Previous research has suggested that changing the context after instrumental (operant) conditioning can weaken the strength of the operant response. That result contrasts with the results of studies of Pavlovian conditioning, in which a context switch often does not affect the response elicited by a conditioned stimulus. To begin to make the methods more similar, Experiments 1-3 tested the effects of a context switch in rats on a discriminated operant response (R; lever pressing or chain pulling) that had been reinforced only in the presence of a 30-s discriminative stimulus (S; tone or light). As in Pavlovian conditioning, responses and reinforcers became confined to presentations of the S during training. However, in Experiment 1, after training in Context A, a switch to Context B caused a decrement in responding during S. In Experiment 2, a switch to Context B likewise decreased responding in S when Context B was equally familiar, equally associated with reinforcement, or equally associated with the training of a discriminated operant (a different R reinforced in a different S). However, there was no decrement if Context B had been associated with the same response that was trained in Context A (Experiments 2 and 3). The effectiveness of S transferred across contexts, whereas the strength of the response did not. Experiment 4 found that a continuously reinforced response was also disrupted by context change when the same response manipulandum was used in both training and testing. Overall, the results suggest that the context can have a robust general role in the control of operant behavior. Mechanisms of contextual control are discussed. (PsycINFO Database Record (c) 2013 APA, all rights reserved).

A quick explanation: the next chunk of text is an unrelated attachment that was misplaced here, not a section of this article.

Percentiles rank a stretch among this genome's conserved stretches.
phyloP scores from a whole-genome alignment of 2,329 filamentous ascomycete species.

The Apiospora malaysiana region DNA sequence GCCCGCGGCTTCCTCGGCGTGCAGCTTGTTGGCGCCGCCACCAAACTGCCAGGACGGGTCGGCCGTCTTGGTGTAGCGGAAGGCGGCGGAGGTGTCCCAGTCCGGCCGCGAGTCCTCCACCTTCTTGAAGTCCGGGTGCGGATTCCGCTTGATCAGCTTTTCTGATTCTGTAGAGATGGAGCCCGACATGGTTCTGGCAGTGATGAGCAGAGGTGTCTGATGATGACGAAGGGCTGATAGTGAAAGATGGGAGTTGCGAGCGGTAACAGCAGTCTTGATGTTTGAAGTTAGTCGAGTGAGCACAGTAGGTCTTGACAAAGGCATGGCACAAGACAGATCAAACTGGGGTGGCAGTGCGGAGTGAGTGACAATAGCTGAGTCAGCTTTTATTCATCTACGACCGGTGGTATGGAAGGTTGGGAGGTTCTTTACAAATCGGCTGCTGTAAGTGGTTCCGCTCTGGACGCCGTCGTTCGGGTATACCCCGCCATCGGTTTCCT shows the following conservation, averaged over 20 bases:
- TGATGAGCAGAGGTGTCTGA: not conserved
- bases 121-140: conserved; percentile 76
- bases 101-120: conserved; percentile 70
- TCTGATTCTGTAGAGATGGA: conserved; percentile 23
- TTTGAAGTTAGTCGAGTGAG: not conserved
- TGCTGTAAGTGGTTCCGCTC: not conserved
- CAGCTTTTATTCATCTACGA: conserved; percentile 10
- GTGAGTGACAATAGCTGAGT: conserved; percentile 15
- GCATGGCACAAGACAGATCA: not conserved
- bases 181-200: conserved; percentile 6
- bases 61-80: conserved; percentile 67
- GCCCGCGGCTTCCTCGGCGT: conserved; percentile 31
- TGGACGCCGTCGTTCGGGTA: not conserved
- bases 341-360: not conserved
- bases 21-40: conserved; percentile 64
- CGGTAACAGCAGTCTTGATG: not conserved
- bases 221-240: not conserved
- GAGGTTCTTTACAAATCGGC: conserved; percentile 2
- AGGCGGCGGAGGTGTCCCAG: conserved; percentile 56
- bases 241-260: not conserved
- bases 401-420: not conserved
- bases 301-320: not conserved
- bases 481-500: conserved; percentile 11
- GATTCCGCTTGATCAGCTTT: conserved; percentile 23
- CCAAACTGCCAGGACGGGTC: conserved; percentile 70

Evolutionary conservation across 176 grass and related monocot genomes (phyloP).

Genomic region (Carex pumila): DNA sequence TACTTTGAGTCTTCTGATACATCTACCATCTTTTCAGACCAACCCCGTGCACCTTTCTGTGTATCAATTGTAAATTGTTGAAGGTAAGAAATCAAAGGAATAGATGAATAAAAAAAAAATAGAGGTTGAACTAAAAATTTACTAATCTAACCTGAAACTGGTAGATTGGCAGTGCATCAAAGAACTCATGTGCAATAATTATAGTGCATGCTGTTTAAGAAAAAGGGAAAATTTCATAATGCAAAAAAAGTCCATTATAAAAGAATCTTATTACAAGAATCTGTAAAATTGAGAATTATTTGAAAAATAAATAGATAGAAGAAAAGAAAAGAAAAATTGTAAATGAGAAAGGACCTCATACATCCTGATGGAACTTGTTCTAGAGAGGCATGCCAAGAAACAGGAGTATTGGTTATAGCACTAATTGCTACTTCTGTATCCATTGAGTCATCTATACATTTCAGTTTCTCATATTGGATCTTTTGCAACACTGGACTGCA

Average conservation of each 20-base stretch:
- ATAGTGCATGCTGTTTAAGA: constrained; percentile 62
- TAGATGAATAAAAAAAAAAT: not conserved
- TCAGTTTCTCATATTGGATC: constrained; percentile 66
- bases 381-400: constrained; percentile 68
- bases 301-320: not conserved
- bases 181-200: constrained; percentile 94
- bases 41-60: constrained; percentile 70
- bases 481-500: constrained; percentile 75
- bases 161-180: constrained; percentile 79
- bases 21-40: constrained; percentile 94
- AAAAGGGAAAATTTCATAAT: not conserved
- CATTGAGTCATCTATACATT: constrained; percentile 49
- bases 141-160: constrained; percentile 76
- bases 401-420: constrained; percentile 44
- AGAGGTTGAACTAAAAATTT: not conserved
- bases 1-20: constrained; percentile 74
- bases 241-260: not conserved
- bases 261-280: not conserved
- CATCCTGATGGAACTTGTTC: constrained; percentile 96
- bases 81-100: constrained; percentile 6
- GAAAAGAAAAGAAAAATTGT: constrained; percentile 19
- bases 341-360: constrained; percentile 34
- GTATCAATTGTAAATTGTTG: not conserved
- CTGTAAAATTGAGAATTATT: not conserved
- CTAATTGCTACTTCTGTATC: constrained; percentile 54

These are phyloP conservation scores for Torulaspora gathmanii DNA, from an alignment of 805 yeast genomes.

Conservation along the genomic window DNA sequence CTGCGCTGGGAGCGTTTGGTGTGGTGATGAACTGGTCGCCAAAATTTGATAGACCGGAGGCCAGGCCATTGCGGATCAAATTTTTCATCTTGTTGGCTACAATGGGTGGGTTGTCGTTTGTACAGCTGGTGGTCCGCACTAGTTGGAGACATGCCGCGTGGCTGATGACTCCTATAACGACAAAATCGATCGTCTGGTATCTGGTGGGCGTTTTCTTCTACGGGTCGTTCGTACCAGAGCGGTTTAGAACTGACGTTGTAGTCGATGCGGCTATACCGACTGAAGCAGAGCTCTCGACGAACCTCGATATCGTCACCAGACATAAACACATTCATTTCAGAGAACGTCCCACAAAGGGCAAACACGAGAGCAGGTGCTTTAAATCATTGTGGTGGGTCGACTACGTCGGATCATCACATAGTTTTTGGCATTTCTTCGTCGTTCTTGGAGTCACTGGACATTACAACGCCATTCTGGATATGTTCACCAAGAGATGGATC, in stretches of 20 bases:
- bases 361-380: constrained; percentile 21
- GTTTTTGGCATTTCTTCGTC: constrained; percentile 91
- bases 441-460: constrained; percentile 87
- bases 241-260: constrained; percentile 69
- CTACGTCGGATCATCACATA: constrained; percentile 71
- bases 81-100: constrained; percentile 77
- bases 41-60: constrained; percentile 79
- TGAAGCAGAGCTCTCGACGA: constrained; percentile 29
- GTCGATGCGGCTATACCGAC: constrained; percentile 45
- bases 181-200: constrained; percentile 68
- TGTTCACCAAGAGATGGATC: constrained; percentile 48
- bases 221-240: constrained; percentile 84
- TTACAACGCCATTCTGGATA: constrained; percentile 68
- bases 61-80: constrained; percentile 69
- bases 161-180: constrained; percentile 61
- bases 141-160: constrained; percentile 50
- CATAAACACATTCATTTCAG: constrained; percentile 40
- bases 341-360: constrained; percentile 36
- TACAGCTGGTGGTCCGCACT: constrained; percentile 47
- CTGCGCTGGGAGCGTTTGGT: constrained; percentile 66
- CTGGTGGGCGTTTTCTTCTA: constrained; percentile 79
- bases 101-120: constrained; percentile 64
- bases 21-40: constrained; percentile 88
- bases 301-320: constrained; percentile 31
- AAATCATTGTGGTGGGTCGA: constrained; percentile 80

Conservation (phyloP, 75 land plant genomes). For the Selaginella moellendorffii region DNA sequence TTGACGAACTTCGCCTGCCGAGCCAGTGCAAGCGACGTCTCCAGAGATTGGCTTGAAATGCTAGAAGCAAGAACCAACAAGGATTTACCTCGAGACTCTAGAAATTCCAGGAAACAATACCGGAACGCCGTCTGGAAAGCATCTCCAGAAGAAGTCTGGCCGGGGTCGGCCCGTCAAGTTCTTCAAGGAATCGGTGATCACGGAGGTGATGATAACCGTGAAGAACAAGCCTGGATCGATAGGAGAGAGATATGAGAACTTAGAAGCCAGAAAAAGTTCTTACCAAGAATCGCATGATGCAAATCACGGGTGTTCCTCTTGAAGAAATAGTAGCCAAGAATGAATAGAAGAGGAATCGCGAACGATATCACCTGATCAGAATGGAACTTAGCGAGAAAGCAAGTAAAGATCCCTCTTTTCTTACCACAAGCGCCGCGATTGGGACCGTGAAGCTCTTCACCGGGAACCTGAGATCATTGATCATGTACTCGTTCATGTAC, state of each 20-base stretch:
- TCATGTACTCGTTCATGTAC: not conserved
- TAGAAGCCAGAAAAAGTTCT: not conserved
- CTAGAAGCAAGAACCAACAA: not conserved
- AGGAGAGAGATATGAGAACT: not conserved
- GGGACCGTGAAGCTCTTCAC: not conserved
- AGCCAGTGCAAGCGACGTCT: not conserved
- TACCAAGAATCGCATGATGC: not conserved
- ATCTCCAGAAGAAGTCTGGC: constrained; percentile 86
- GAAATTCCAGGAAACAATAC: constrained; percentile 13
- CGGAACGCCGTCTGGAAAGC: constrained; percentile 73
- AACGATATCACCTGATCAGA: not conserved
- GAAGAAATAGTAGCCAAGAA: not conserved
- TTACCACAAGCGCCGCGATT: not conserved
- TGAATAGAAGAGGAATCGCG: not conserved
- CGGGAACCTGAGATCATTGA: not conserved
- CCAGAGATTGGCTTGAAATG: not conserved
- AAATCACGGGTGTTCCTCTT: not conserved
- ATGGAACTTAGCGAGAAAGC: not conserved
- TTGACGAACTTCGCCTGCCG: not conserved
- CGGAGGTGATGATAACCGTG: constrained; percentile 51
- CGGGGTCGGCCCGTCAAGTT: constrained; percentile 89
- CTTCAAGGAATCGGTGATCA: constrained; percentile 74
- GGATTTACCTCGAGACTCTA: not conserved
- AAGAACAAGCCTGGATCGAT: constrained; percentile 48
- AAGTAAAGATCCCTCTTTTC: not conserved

Article
Traditionally, discrimination has been understood as an active process, and a technology of its procedures has been developed and practiced extensively. Generalization, by contrast, has been considered the natural result of failing to practice a discrimination technology adequately, and thus has remained a passive concept almost devoid of a technology. But, generalization is equally deserving of an active conceptualization and technology. This review summarizes the structure of the generalization literature and its implicit embryonic technology, categorizing studies designed to assess or program generalization according to nine general headings: Train and Hope; Sequential Modification; Introduce to Natural Maintaining Contingencies; Train Sufficient Exemplars; Train Loosely; Use Indiscriminable Contingencies; Program Common Stimuli; Mediate Generalization; and Train “To Generalize”.